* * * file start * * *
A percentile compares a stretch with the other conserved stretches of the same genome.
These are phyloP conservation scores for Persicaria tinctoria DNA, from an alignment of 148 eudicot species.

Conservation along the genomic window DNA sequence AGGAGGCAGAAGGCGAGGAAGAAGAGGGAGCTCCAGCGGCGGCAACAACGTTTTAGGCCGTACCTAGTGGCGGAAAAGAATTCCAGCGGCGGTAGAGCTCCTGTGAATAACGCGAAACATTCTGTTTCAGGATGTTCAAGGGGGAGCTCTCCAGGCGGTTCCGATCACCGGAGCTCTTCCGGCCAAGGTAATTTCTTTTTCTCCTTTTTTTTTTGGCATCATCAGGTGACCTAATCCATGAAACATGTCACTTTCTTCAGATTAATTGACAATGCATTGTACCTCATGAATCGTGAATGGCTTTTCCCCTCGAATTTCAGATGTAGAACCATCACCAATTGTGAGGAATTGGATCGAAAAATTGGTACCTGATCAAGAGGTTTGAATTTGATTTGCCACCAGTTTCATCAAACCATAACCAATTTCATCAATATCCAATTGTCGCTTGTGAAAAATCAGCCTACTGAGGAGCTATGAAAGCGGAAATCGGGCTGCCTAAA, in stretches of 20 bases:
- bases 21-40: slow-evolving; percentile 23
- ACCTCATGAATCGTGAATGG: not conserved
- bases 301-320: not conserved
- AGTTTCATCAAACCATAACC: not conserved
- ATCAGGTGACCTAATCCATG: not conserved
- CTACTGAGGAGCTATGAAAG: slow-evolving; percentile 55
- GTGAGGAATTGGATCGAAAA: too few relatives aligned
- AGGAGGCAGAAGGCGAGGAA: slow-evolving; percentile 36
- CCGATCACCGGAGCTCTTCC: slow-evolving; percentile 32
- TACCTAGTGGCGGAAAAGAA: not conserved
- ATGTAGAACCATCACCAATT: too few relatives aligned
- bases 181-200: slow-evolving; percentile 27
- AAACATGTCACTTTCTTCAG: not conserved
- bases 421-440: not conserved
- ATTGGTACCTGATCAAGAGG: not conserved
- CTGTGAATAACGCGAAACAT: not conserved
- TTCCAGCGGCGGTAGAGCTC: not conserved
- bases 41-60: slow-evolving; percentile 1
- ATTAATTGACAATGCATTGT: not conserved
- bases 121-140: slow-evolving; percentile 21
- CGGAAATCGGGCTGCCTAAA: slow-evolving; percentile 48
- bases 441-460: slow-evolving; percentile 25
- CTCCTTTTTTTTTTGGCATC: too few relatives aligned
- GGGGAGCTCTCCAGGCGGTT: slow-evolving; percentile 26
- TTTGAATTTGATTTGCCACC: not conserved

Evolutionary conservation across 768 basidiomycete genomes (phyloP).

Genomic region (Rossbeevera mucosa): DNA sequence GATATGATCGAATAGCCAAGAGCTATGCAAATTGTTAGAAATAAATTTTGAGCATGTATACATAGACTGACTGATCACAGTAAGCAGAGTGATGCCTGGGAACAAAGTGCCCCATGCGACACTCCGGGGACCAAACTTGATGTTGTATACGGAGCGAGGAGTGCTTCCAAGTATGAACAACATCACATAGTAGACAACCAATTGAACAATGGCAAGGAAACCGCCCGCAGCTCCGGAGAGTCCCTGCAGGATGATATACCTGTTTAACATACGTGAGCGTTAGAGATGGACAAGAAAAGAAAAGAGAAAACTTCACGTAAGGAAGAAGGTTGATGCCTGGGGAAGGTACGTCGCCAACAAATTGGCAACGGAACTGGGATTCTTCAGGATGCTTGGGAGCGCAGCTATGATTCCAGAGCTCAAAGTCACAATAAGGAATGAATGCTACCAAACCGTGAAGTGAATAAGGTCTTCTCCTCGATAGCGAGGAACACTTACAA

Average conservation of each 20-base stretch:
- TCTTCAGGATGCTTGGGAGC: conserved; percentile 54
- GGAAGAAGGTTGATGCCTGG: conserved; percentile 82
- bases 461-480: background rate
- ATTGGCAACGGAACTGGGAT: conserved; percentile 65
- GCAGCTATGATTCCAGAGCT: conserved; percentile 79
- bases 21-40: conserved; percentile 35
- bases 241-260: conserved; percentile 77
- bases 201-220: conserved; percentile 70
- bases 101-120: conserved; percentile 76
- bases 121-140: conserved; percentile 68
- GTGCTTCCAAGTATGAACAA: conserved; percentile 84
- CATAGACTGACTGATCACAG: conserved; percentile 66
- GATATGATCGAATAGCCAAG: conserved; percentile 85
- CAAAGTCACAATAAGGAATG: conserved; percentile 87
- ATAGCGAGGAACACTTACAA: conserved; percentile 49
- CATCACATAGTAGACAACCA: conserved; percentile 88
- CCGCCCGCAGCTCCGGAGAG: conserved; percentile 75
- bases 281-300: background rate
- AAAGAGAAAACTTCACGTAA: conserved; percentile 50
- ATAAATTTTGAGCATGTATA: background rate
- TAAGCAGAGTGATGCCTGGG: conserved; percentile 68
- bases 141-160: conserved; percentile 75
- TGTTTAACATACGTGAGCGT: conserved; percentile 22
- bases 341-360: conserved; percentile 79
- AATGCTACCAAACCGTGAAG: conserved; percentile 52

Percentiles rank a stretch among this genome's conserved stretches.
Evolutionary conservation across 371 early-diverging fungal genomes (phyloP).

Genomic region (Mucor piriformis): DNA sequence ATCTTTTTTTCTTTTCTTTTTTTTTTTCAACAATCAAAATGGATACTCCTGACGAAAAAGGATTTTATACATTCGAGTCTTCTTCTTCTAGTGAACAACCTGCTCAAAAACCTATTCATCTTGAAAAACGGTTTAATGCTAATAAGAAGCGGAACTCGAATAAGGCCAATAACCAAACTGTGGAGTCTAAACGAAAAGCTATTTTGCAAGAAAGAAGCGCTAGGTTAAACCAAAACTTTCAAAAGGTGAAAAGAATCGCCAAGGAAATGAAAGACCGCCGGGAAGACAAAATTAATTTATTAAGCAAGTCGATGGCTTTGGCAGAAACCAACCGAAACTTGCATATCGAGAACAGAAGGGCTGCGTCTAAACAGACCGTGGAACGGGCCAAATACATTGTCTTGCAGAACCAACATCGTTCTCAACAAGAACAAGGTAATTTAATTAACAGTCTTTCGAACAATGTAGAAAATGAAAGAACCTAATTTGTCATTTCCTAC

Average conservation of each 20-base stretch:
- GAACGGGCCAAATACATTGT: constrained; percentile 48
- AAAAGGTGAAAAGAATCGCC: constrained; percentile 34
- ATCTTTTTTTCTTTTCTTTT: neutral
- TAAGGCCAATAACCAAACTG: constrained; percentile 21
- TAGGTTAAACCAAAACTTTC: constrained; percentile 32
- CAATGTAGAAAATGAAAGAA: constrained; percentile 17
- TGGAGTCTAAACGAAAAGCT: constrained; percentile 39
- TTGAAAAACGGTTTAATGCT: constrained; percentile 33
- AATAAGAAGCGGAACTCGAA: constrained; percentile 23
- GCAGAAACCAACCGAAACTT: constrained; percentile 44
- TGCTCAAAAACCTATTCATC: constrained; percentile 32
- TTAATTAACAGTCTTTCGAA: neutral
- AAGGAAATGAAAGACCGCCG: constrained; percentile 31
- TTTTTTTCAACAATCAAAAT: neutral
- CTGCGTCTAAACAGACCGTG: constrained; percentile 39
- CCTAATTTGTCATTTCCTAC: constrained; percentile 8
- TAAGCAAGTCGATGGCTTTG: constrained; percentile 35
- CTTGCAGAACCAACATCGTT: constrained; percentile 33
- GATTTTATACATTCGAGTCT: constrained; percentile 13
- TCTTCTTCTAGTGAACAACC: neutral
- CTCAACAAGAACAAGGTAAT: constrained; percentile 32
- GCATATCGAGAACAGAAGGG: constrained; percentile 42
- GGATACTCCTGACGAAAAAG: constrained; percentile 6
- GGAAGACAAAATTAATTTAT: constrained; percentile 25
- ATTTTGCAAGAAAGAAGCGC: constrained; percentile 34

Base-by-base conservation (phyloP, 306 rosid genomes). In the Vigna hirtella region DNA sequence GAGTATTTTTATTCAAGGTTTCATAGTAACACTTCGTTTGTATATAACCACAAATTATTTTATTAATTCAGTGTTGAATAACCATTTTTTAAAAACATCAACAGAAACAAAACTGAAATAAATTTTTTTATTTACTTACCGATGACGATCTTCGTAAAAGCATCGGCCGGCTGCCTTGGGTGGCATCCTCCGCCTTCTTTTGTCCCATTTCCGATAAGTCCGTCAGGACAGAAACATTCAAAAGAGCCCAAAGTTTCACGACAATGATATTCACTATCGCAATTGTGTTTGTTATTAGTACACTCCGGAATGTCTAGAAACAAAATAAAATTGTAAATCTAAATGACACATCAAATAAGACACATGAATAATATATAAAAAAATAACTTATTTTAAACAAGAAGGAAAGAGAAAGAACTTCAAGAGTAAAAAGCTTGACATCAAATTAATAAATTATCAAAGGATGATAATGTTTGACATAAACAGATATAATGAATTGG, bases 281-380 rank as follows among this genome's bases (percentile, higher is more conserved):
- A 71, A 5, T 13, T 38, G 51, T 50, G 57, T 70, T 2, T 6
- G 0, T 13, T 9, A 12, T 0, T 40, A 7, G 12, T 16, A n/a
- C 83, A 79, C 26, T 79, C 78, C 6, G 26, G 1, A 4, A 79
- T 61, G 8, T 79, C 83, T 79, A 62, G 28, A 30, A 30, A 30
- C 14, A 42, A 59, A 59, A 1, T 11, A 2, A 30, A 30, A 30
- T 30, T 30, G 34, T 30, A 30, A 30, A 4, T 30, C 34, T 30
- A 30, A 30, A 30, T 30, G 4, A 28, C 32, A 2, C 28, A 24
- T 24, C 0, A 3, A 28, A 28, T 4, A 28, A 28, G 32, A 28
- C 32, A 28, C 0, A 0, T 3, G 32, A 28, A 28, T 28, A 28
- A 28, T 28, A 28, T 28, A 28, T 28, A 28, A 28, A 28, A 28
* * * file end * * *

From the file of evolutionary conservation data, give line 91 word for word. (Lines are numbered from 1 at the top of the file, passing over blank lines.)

- C 14, A 42, A 59, A 59, A 1, T 11, A 2, A 30, A 30, A 30